Introduction: Religion and the Secular Concept of Subjectivity
By the 1740’s, long before Voltaire had been read in every corner of Europe, the outlines of the emergent secular culture were discernible. This secular counter-culture is not just a construct in my imagination as I hunt for anticipations of later currents of thought; anti-religious cynicism and skepticism about the claims of knowledge and the potential of values were wide-spread. Yet the Catholic Church, ever-vigilant against the threat of heresy and especially sensitive since the Reformation, did not appear unduly excited. In France, the energies of the religious were consumed by the struggle between Jesuits and Jansenists in the first part of the eighteenth century. The Church did make efforts to combat the spread of rural dechristianization through the expansion of the internal mission, the mission to countries and landscapes already Catholic, but the secession of the impoverished was at least as much a problem for the Church’s disposition to charity as it was for the preservation of its religious hegemony over culture.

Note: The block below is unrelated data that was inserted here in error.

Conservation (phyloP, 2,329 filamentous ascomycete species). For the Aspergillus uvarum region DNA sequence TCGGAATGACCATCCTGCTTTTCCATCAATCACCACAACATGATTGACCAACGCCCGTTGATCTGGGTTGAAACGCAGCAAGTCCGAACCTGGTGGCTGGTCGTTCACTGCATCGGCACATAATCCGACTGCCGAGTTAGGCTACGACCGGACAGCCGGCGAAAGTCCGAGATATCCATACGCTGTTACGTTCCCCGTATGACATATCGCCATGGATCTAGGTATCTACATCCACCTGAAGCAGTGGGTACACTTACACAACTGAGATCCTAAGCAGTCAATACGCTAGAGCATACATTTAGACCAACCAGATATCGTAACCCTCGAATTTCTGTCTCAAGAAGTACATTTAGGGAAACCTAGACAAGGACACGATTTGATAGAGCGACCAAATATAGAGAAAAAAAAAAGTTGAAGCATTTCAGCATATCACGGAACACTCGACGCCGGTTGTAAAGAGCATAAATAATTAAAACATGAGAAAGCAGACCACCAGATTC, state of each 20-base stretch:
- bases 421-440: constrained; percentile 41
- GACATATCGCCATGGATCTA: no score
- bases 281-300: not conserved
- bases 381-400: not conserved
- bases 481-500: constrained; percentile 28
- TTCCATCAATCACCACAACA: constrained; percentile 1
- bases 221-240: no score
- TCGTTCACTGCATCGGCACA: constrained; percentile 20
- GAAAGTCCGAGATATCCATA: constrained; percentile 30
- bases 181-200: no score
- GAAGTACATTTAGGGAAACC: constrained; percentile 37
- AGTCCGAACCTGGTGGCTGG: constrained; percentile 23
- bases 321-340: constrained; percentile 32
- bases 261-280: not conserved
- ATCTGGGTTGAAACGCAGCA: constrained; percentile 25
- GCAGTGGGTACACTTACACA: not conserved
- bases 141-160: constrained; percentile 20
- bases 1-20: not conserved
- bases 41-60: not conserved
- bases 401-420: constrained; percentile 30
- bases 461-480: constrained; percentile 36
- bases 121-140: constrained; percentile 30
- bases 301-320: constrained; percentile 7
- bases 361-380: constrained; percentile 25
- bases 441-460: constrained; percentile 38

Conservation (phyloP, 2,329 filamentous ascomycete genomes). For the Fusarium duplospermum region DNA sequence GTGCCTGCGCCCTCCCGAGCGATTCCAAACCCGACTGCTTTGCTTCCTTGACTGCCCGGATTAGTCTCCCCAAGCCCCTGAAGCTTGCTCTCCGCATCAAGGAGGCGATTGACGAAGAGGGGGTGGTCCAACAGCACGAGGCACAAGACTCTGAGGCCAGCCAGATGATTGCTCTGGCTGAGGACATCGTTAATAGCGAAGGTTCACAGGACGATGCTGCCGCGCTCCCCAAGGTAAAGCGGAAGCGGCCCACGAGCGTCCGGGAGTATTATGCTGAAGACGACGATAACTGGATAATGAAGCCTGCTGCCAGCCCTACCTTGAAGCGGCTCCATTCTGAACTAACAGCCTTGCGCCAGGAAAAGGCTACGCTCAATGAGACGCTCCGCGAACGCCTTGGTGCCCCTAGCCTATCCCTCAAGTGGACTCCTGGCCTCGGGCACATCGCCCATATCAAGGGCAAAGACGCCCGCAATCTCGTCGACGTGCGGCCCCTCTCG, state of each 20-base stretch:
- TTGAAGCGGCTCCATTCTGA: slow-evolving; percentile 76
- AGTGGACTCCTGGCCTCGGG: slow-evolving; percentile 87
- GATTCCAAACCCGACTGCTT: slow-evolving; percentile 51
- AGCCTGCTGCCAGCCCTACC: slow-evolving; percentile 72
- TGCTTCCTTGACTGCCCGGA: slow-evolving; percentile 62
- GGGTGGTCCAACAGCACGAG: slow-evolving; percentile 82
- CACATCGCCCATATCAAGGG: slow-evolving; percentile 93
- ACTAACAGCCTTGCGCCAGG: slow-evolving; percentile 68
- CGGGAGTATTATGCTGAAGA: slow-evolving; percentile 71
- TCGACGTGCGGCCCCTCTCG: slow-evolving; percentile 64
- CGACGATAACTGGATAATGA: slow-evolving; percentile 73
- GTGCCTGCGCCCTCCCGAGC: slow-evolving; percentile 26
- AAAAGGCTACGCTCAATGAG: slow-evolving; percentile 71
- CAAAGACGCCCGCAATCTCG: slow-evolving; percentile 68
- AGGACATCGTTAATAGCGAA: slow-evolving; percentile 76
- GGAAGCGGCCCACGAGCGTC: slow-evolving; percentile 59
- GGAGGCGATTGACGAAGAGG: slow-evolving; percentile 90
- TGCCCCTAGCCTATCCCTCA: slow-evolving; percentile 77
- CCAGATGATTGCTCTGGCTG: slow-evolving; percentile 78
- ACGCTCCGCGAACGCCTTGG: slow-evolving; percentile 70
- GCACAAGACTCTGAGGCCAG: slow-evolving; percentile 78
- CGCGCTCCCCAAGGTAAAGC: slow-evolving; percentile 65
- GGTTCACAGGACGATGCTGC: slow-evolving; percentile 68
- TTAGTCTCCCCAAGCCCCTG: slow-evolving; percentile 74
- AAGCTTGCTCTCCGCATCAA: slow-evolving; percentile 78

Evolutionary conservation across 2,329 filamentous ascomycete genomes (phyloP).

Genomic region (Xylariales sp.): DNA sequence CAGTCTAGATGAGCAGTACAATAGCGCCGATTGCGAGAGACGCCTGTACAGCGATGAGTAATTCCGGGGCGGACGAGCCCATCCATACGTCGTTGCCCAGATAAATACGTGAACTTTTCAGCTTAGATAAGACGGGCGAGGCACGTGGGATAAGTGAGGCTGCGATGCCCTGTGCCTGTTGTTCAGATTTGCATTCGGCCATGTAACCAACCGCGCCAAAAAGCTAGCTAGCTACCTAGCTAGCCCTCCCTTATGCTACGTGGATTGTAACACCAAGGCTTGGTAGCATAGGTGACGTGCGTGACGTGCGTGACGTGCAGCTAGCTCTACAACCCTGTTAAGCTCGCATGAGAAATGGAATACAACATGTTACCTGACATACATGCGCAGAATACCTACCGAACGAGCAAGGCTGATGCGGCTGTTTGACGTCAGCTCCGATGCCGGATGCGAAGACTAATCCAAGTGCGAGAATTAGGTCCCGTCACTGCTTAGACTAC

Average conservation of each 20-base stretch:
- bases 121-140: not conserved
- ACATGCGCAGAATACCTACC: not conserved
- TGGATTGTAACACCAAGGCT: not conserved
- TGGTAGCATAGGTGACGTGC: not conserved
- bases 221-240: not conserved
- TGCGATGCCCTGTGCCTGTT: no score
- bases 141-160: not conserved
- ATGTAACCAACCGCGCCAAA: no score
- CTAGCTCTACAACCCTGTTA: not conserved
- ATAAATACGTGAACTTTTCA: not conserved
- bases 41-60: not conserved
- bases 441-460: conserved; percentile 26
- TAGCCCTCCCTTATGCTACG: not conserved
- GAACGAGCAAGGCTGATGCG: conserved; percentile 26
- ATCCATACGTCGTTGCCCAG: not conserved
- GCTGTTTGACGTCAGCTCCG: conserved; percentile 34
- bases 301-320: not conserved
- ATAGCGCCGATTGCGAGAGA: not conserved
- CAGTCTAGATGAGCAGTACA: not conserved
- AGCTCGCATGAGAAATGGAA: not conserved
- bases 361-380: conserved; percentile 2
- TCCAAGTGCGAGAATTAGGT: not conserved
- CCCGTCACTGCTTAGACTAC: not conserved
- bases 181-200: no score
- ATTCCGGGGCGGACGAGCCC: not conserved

KeywordsEighteenth Century External World Christian Religion Modern Thought Chronological Time
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